The community of Sonskyn is one of those made up of the people who missed the opportunities offered by the old regime and now feel excluded by the new one. The difference is that, while most such communities are black, some others, like this one, are white. Whether segregation among the poorest of the poor is simply a matter of birds of a feather flocking together or if prospective black inhabitants have been actively discouraged from settling in this community, I cannot say.

The dwellings consist of old caravans, some of which no longer have wheels, a tent or even a few tents hooked together, maybe a wooden Wendy house for those who are really lucky, sometimes only a tarpaulin or two, pegged into the ground and supported in the centre by a tree branch, perhaps a construction with a tin roof and cardboard walls, lined with plastic refuse bags to keep out the damp. In every case the dwellings are just the best their owners are able to provide to keep the winter cold and the summer rains at bay. By modern standards Sonskyn does not look like much, but that does not mean that nothing is happening there and that people are not trying to improve their situation.

Klaas, who has extended his derelict trailer by using an old pup tent as extra roofing, has batteries. If your car will not start, go and see him. His batteries are half the price of what those damned agents want, and most of them work okay. Auntie Lucy has a washing machine someone gave her. You can get your clothes washed and you don’t have to pay the fortune they want at the laundromat which, in any case, is far away, too far if you don’t have a car. And if you are really short of cash, Auntie Lucy will sometimes do it for you on the book.

Gert wanted to collect plastic bottles to trade in, but pulling a wagon full of bottles was too heavy and at seventy-four he’s too old for that sort of thing. And that’s another place the youngsters are taking over, he says. They still have plenty of energy. How can I compete with them? Linda, his spouse, got a job sweeping and washing windows, but it didn’t last long. They said she didn’t work hard enough.

Jansen says it is harvesting time for the potatoes down there by the Combrinck farm and, if he is lucky, maybe he can get in there for a week or so. But the Zimbabweans are the main problem there. They’re so desperate, they work for nothing, some of them, Jansen says. They ruin it for everyone.

Gertruida and Johnny both work long hours as car guards at the shopping centre when they can. They can’t always of course. There are now so many black people wanting to get in, Johnny says, you have to take turns. Sometimes you can only work two or three days a week. There are even people who live in proper houses who want to work as car guards. He complained about them to the shopping centre people, but it didn’t help. If those people can afford to stay in a brick house they shouldn’t be taking our work, Gertruida says. The shopping centre says, “I don’t ask where people live.”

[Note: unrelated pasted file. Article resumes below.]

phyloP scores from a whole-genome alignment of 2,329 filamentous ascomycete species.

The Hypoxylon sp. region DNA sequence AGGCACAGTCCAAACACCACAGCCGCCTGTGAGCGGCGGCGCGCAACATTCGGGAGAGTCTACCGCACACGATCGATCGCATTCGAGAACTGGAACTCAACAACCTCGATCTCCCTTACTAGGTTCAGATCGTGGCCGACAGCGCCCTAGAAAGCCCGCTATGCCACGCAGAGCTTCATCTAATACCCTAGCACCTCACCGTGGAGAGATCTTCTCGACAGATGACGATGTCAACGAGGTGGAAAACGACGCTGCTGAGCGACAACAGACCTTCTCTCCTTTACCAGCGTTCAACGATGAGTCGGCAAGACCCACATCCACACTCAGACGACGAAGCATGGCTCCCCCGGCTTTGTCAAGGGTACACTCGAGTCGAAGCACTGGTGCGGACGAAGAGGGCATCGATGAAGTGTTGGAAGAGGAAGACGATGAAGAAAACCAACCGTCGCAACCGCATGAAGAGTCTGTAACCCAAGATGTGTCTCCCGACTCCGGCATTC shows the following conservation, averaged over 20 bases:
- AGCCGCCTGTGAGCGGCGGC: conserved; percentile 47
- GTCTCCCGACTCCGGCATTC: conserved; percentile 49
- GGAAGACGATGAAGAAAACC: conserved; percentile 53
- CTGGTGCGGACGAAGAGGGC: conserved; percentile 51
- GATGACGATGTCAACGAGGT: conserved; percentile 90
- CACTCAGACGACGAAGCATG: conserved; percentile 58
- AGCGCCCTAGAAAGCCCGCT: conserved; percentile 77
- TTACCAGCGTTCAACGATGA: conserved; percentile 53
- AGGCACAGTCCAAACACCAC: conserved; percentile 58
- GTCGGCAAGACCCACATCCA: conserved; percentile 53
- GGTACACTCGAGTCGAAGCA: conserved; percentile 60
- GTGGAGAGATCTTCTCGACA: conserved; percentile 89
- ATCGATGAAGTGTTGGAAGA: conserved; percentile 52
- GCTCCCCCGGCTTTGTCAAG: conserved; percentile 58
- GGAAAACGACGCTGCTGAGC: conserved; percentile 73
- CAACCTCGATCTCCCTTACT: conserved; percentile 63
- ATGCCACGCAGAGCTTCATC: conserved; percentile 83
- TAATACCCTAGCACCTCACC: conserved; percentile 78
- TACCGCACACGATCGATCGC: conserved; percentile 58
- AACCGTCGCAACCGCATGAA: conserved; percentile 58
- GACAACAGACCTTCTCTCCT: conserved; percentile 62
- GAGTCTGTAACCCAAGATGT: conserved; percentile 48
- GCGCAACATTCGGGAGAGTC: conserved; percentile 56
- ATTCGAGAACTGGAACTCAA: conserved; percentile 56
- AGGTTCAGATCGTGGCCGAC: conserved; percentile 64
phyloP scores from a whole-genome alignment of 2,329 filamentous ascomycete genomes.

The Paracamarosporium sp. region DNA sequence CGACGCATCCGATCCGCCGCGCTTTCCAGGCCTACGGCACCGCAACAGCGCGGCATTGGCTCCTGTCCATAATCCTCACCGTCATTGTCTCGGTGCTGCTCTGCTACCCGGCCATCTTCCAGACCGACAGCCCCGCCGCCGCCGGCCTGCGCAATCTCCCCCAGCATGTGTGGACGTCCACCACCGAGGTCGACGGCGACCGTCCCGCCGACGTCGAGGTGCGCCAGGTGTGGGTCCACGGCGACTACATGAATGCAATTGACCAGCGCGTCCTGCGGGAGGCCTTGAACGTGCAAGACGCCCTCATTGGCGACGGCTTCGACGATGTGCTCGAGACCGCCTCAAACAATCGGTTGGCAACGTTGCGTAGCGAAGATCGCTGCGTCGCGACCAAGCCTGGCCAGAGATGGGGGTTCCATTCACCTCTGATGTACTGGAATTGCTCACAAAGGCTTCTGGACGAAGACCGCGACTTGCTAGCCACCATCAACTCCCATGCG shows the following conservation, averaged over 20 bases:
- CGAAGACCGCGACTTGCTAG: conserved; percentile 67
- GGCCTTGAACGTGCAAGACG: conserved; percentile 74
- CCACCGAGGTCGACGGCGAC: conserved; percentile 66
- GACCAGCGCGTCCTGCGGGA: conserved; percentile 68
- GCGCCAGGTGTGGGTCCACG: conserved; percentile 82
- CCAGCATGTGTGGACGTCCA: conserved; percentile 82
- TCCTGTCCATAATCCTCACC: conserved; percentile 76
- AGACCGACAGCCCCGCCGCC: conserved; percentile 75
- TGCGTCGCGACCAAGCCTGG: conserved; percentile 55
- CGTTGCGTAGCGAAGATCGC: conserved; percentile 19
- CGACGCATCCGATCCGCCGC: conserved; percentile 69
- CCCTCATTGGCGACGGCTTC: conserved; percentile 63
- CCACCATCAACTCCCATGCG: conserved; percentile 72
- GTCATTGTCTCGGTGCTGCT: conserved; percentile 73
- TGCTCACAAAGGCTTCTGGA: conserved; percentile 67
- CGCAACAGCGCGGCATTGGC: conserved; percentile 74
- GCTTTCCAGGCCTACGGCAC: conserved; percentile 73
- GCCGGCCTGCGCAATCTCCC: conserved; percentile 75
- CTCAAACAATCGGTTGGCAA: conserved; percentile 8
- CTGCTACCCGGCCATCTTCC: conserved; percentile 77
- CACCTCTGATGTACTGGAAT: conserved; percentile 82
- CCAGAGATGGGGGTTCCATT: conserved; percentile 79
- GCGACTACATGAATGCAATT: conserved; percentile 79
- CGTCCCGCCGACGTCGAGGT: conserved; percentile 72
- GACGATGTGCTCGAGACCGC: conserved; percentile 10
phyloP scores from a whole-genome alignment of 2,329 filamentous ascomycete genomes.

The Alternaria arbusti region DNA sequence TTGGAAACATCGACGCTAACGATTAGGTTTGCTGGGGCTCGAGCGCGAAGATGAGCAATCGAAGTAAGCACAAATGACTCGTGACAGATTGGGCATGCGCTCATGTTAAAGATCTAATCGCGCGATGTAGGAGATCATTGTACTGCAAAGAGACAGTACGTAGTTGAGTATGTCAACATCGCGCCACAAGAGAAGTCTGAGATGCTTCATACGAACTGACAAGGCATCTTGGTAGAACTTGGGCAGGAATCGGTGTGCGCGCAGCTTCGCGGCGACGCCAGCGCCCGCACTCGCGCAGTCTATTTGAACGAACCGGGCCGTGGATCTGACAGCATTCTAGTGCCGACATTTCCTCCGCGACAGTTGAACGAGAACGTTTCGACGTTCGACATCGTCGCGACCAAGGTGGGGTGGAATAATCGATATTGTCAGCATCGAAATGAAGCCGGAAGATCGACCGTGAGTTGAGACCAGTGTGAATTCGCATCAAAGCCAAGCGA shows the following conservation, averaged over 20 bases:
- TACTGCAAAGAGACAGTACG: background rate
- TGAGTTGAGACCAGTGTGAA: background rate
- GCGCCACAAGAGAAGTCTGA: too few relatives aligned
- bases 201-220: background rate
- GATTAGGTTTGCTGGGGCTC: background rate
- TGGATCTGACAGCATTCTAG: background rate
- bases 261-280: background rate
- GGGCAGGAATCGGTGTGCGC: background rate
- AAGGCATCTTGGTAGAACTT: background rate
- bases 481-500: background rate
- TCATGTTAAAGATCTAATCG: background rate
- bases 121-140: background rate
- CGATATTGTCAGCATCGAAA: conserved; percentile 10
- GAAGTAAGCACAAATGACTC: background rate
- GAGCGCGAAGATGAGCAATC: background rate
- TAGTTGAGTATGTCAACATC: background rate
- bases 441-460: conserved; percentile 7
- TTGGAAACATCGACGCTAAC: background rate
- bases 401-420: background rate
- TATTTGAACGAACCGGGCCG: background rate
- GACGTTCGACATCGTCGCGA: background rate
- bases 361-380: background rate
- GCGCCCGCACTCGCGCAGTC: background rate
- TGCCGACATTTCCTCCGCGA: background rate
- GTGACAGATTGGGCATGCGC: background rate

Some of the problems on the other side of the colour divide are surprisingly similar. In the old days, and specially before Covid, we didn’t have white car guards trying to get in, old Phineas Zulu told me. Then you could go anytime. These days, if you don’t come for a few days, some of the management people give your spot to a white guy. Then they make excuses. They say, we had to have somebody and where were you? And it’s the same when Combrinck throws out the bad potatoes, the ones with a hole made by a fork or with a bad patch that will rot. In the old days you never had white people coming for them. Now you do. And some don’t even want them to eat themselves. They take them for their pigs.

Not everyone has the interests at heart of people like those from Sonskyn. During the early days of the Covid lock down, food donations from private people were stopped from entering Sonskyn and the food parcels confiscated by people who said they were government agents. The people who donated the food were told that all donations must be distributed through the government. Private donors are not permitted to decide who gets their offerings. The day after the food was seized a news team shot a video of a food truck from which the parcels were being sold in a nearby township.

A Place Called Sunshine